The Economic Consequences of the Franc Poincare
In this paper we reassess the cyclical performance of the French economy in the 1920s, focusing in particular on the period 1926-1931 and on France's resistance to the Great Depression. France expanded rapidly after 1926 and, unlike the other leading industrial economies, resisted the onset of the Depression until 1931. We find strikingly little support for the conventional explanation for these events, which emphasizes an undervalued French franc and an export-led boom. While French exports as a share of GDP turned down as early as 1928, the economy continued to expand for several subsequent years. Investment, not exports, emerges as the proximate source of the French economy's resistance to the Great Depression. And fiscal policy emerges as the major determinant of the surge in French investment spending. Previous accounts have emphasized the role of monetary policy in determining the seal and nominal exchange rates ostensibly responsible for French economic fluctuations in the decade after 1921. In contrast, we argue here for a more balanced view of the roles of monetary and fiscal policies in French macroeconomic fluctuations over that critical decade.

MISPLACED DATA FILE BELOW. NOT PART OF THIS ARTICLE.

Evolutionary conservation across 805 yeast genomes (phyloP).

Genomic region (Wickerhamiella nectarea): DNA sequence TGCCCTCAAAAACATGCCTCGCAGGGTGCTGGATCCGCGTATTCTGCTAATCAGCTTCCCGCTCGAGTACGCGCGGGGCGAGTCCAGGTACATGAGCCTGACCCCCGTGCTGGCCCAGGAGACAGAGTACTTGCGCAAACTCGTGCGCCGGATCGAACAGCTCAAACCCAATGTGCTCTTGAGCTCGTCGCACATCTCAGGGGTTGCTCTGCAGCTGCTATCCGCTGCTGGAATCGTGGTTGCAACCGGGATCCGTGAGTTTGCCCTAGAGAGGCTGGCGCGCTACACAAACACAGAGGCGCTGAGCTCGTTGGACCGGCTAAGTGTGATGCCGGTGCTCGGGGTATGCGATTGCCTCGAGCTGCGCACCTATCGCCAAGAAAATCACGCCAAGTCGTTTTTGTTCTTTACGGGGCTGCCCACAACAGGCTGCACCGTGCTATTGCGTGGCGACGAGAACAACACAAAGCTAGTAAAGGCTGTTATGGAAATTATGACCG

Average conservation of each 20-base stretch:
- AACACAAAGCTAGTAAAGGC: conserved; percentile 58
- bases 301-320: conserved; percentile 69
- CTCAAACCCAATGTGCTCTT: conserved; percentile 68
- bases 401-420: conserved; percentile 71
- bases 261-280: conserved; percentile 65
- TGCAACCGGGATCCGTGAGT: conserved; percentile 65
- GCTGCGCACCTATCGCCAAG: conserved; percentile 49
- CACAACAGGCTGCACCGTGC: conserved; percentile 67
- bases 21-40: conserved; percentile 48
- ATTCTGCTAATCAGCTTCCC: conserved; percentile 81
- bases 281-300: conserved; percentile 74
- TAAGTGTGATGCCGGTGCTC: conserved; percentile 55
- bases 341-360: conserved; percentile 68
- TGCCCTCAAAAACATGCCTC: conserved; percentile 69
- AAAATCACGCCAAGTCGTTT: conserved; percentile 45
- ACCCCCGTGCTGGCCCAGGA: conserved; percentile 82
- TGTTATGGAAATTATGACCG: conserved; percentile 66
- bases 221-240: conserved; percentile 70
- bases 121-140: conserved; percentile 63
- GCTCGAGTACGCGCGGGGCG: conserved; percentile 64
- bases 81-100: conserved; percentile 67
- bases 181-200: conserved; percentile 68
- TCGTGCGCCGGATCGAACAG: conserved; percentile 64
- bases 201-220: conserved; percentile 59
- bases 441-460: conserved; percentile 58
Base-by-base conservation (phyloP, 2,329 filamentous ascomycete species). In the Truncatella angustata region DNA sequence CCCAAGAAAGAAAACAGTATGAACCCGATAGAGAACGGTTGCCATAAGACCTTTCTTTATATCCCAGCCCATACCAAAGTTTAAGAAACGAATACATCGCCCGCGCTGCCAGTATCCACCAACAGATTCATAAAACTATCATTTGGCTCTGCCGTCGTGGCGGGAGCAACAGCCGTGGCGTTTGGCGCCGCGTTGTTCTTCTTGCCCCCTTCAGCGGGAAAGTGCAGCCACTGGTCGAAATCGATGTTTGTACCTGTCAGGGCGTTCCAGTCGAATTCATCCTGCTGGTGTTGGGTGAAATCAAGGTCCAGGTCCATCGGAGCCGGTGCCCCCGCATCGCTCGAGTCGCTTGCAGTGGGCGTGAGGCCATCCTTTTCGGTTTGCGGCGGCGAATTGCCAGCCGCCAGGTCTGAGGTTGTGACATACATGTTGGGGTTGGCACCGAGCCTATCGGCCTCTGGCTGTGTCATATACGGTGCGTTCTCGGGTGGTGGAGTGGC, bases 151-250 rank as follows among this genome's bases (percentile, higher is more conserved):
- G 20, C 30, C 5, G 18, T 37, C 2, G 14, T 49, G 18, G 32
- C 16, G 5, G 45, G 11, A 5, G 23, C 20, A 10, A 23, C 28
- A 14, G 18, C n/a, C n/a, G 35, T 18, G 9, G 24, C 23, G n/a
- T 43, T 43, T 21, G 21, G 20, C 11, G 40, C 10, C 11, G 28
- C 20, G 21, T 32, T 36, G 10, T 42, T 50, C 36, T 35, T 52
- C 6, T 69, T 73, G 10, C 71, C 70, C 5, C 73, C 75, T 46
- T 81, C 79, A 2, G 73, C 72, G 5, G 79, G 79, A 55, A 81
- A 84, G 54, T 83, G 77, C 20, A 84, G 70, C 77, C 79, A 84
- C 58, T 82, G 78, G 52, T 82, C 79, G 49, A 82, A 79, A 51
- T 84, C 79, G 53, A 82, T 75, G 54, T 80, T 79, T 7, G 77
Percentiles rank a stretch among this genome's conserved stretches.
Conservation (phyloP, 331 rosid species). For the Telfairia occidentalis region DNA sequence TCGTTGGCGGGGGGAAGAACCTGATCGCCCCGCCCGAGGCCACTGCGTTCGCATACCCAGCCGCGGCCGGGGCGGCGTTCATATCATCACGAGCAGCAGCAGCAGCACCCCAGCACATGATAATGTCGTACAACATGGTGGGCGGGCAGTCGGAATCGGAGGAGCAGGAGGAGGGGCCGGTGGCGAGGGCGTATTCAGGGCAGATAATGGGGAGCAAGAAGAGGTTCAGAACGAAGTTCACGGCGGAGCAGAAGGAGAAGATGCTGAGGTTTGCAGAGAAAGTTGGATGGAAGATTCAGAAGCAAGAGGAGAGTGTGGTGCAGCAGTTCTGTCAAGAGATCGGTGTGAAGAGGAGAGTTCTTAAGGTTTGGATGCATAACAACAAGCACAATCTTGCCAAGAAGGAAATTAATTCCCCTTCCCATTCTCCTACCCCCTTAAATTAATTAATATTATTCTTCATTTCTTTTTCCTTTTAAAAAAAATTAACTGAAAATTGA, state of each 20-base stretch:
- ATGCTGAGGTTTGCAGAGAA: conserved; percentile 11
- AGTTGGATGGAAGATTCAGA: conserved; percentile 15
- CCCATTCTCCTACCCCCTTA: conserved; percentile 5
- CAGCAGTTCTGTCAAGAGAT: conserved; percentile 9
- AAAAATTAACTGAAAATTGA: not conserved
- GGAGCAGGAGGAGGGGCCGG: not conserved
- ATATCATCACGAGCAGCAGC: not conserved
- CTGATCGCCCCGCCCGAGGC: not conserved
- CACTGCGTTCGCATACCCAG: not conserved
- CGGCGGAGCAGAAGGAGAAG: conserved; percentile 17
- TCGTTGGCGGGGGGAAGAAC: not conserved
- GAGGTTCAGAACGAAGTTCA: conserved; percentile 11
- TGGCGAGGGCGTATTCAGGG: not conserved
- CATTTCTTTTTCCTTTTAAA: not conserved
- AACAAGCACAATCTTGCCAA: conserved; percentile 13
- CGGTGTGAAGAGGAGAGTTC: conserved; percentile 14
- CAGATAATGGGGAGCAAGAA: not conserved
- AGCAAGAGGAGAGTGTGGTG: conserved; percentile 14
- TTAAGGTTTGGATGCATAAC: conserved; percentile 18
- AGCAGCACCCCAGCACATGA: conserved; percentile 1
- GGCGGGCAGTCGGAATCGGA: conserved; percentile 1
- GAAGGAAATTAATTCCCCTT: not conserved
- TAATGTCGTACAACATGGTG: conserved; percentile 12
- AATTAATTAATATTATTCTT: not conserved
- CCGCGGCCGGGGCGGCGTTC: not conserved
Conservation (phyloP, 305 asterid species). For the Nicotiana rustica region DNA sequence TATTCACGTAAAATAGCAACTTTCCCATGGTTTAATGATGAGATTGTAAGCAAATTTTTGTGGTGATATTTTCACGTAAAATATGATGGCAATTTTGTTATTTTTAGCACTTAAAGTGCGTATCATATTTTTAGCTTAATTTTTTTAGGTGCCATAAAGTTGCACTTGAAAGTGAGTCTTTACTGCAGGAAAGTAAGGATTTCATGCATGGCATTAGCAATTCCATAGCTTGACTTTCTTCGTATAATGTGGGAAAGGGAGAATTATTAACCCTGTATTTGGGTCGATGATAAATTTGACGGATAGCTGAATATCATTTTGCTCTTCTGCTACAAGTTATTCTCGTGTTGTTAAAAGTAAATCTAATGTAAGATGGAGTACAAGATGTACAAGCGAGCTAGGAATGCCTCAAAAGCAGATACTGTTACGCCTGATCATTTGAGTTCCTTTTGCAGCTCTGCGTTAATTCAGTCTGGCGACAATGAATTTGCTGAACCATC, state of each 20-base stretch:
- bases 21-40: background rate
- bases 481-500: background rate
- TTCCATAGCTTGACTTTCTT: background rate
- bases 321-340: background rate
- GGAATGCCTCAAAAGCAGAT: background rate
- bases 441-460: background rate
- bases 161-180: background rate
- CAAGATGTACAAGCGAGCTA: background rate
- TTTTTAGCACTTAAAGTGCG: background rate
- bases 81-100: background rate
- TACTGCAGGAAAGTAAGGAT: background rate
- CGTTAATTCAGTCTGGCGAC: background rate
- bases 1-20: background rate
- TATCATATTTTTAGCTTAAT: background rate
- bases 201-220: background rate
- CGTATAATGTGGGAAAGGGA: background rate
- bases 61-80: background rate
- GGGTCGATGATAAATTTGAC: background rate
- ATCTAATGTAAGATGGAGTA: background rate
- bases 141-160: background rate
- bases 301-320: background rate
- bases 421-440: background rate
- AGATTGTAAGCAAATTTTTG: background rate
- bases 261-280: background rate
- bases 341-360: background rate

|Date of creation:||Nov 1986|
|Date of revision:|
|Publication status:||published as "Economic Consequences of the Franc Poincare." From Economic Effects ofthe Government Budget, edited by Elhanan Helpman, Assaf Razin, and Efraim Sadka, pp. 257-286. Cambridge, MA: MIT Press, 1988.|
|Contact details of provider:|| Postal: National Bureau of Economic Research, 1050 Massachusetts Avenue Cambridge, MA 02138, U.S.A.|
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